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Hanoi City Guide

Hanoi is a great city and will feature in every traveller's trip to Vietnam. There's plenty to do during your stay, but simply wandering around and soaking up the atmosphere is perhaps the best way to get a feel for the city. Here's a quick city guide to help you on your way.

Hanoi lies on the banks of the Red River. It's a beautiful city with French influences. Some people even refer to Hanoi as the Paris of the Orient, with its elegant embassies, lakes, wide boulevards and the Mausoleum of Ho Chi Minh. The city definitely has a European feel to it in the spring when the trees along the boulevards are all covered in blossom. It's also an inviting city with all the little shops, markets, the many lakes and local eateries and stalls. Despite all the cars, mopeds and bikes it still doesn't feel like a huge metropolis.

Crossing the road...
There are so many mopeds on the streets in Hanoi that crossing the road is something akin to “playing chicken” – it certainly raises your blood pressure. In principle crossing the road is not dangerous, the traffic drives around you as long as you walk calmly across. Don't move quickly.

The Old Quarter
The Old Quarter of Hanoi is one of the liveliest neighbourhoods in the city. Located on the bank of the river this is where the trading centre began. In the 13th century, the 36 streets were divided up among the craft guilds, giving each guild its own street. You’ll find that ‘Shoe Street’ has only shoe shops. All street names begin with “Hang” which means trade followed by whatever goods were sold on that street. So you find silver on Hang Bac and on Hang Dong copper. On Hang Gai you’ll find silk and hand-made souvenirs. You can finish off the day by visiting the Municipal Water Puppet Theatre. Every evening, except Mondays, a performance is given at 8pm.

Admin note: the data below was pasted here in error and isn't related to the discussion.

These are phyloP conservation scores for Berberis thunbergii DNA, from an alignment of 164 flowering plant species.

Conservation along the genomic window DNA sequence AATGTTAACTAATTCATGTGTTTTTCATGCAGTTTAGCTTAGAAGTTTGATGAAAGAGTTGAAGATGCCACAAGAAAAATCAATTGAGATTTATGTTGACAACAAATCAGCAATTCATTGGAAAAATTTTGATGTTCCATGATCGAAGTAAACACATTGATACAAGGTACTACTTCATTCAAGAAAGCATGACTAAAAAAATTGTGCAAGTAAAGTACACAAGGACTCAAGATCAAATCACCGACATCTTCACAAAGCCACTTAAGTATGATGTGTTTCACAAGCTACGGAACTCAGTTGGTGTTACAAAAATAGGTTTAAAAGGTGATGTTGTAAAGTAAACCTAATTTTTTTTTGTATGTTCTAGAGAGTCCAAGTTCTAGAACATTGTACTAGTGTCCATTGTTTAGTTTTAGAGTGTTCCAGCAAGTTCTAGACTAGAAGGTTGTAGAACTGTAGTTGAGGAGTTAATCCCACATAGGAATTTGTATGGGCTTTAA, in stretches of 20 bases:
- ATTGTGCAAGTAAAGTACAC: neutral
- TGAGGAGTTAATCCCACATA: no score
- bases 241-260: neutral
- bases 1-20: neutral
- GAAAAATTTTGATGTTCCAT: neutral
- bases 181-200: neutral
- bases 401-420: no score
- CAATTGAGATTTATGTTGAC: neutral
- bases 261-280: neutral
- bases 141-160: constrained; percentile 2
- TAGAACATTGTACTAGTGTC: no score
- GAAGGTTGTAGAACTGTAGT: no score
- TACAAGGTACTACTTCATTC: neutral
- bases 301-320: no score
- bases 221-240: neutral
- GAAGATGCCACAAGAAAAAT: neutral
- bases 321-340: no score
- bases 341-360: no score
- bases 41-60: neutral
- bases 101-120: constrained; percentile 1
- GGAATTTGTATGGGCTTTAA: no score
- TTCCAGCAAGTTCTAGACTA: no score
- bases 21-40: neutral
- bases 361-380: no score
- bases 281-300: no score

Ho Chi Minh Mausoleum
A mausoleum was built for Ho Chi Minh after his death, just like Lenin in Moscow, so that everyone can view him lying in a glass sarcophagus. Surrounded by guards, everyone can go in, one by one, to take a look at ‘Uncle Ho’ who looks a little bit orange. They have used orange/red lighting so that the light won’t damage (discolour) the body. For the Vietnamese it is a great honour to be permitted to visit this embalmed body. It is therefore extremely important that you fit in with their customs during such a visit. Incorrect behaviour includes talking or taking photos inside the mausoleum, wearing revealing or offensive clothing. Don’t forget to take your hands out of your pockets.

Ho Chi Minh’s House and Museum
Ho Chi Minh’s house lies behind the mausoleum, built on stilts. There is a garden around the house with a large pond. The Ho Chi Minh museum stands on the other side of the mausoleum. It is divided into two sections, one devoted to the past and the other the future.

What can you do from Hanoi?
Well - there are plenty of options. Travel to UNESCO protected Halong Bay, where you can sleep aboard a traditional Huong Hai junk boat as you sail amongst the amazing karst islands. It takes about 4hrs to reach Halong Bay from Hanoi by road.

Alternatively, you can take the overnight train north to Sapa to trek to the hilltribes of the Black H'mong among others. This mountainous area is beautifulFree Web Content, with green valleys and terraced rice paddies as far as the eye can see.

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Anchors away in Halong Bay. Meet the hilltribes of Sapa and drift along the Mekong to tropical Phu Quoc Island. We'll help you build your very own Vietnam adventure with our bite-sized Vietnam tours. Travel your own way with Vietnam Travel Plan.

Stopping in Vietnam as part of a bigger trip? We can also book your Round the World flights.


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